Dev

After Google’s Waze buy, here’s what’s next for connected cars

Alex Salkever is global product manager of M2M solutions at Telefónica Digital.

Intelligent cars are a hot topic in Silicon Valley. Around here, rather than ogle at celebrities, we ogle at Google’s self-driving cars.

And it’s not Google. Many car companies, including Toyota, BMW, and Honda, are actually working on self-driving cars, and the future looks to be playing out faster than anyone imagined.

Most of the connected-car news over the past couple weeks has focused on Google’s buy-up of social driving app Waze, but here are a few other innovations worth keeping an eye on:

Auto mechanic under the hood

One of my favorite near-future applications is Automatic, which is an all-in-one auto mechanic, driving instructor, and emergency response system.

The Automatic system takes readouts from your car’s computer for signs of wear and tear and recommends required repairs, while also using the accelerometer in your smartphone to monitor driving behavior and provide suggestions on how to drive more economically and safely.

Parking

Tech is also addressing one of the most irksome of driving problems: parking. Even in traffic-efficient cities such as San Francisco, drivers spend between 25 percent and 40 percent of their time behind the wheel in search of parking spaces or open garages.

This tremendous inefficiency, together with smartphone uptake, has given rise to a host of new technologies and applications that seek to reduce frustration, time and wasted gas.

One example, Streetline, makes inexpensive sensors that embed in parking places and can tell whether those spaces are vacant, creating a map of available spots which can be seen online or via a mobile app (called Parker) which provides voice guidance on where spaces are.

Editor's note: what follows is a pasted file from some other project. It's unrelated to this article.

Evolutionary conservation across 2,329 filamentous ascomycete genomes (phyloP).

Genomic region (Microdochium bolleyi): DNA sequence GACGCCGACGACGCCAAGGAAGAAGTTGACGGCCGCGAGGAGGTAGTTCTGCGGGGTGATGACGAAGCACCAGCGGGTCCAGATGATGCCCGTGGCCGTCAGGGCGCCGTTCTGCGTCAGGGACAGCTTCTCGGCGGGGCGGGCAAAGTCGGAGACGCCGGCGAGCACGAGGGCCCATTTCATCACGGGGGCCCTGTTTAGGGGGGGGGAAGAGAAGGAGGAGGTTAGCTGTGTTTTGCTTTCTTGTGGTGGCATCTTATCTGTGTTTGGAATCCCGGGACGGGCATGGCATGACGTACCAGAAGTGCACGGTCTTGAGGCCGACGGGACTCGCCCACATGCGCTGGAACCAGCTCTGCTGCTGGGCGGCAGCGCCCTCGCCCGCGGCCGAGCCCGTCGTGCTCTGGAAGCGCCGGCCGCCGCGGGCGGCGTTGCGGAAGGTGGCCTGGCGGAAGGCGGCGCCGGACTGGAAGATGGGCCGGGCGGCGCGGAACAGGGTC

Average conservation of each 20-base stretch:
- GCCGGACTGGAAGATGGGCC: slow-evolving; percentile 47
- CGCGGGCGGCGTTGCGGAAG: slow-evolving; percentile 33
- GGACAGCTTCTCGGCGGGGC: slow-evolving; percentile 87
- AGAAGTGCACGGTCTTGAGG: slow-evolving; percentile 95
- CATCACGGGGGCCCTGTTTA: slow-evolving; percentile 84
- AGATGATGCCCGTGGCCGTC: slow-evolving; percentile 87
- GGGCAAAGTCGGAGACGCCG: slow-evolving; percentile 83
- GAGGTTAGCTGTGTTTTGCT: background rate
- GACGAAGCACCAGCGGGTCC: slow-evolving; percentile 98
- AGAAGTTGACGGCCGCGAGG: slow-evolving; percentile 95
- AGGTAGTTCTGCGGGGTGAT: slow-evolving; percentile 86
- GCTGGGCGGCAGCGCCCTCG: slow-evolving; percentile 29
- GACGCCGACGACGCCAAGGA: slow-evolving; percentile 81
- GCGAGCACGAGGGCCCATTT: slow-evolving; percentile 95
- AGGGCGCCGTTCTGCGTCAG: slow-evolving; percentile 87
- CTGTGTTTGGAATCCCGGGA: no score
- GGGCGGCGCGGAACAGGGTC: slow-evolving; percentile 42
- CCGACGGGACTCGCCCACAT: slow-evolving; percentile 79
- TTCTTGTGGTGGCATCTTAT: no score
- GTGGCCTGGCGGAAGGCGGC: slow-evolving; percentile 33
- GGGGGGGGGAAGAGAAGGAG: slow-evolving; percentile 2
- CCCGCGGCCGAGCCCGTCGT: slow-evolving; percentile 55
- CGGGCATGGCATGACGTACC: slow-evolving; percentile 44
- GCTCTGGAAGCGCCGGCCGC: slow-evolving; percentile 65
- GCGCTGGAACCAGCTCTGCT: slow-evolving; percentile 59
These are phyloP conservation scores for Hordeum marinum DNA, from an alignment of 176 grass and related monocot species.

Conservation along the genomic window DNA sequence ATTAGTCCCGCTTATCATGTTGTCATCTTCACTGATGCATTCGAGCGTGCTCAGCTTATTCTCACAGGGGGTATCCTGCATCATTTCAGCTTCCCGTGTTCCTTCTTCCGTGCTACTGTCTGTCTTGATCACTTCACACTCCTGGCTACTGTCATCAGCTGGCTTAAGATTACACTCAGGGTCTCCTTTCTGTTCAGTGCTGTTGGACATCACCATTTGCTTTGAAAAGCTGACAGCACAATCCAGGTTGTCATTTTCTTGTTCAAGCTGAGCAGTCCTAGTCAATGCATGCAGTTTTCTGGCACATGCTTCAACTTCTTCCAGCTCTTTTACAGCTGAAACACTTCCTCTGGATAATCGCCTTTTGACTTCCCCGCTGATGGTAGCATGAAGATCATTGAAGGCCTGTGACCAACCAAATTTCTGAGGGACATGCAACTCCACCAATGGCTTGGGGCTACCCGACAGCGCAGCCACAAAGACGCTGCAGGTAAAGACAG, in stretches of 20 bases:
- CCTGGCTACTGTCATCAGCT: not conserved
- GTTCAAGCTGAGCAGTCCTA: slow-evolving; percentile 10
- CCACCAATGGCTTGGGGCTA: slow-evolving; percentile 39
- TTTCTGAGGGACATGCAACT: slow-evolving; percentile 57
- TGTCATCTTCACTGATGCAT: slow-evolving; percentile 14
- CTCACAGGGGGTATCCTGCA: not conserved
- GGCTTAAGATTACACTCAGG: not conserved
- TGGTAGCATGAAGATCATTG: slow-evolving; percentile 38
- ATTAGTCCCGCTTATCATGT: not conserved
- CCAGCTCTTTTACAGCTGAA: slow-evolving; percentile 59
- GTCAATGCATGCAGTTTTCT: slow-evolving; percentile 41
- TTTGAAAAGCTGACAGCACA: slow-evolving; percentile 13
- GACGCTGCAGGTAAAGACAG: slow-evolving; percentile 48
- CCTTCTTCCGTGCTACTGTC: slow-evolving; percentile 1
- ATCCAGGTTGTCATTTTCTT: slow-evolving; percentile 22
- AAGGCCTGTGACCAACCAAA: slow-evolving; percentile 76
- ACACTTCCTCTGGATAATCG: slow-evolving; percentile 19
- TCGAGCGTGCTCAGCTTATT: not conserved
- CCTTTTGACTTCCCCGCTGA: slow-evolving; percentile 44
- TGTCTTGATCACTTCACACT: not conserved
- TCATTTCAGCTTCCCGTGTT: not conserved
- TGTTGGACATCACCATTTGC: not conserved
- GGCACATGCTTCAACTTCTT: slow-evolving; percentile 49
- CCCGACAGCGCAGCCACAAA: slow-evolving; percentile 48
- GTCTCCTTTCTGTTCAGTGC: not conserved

In a similar vein, there’s also VoicePark. Founded by San Francisco parking guru David LaBua, VoicePark provides turn-by-turn directions — albeit with the twist of focusing on finding parking places close to destinations rather than arriving at the destinations themselves.

Smartphone integration

Imagine being able to do anything on your smartphone from your car’s dashboard. That’s exactly what Volkswagen iBeetle, BMW Connected Apps, and Ford SYNC aim to do.

While you won’t be able to play Angry Birds or watch Netflix from your car’s dashboard anytime soon, with these three you can at least enjoy listening to your favorite music via Spotify or Pandora, access your calendar, or see what your friends are up to on Twitter and Facebook.

One of BMW Connected Apps’ coolest features is the fact that you can find where you parked your car via the Last Mile app. With Volkwagen’s iBeetle, just snap your phone into the Beetle’s docking station and you can listen to music via Spotify, have your text messages read to you (or even recent posts on Facebook) via “Reader,” or take pictures of your surroundings via “Postcard” and have them emailed to your friends for you.

Wi-Fi

One of the hottest topics that is currently being explored is turning your car into a Wi-Fi hotspot. With internet access in your car, you can access the weather, real-time news, fuel prices, and more.

T-Mobile and Audi have teamed up to offer drivers in-car Wi-Fi for only $15 a month with 30-month contract. GM and AT&T have also partnered to give drivers 4G LTE access in cars starting in 2014 with a cost of $299 a year.


While crowdsourced navigation is (reportedly) a $1 billion+ industry and self-driving cars continue to hog the limelight, just dig a little deeper to find a significant and growing ecosystem of smart cars and smart car apps.

Who knows — one of these could just be the next billion-dollar breakthrough.

Alex Salkever is currently global product manager of M2M solutions at Telefónica Digital. He is also an advisor InkWire and San Francisco Ambassador to Geekli.st. He was previously a technology editor for Businessweek and a senior for DailyFinance.


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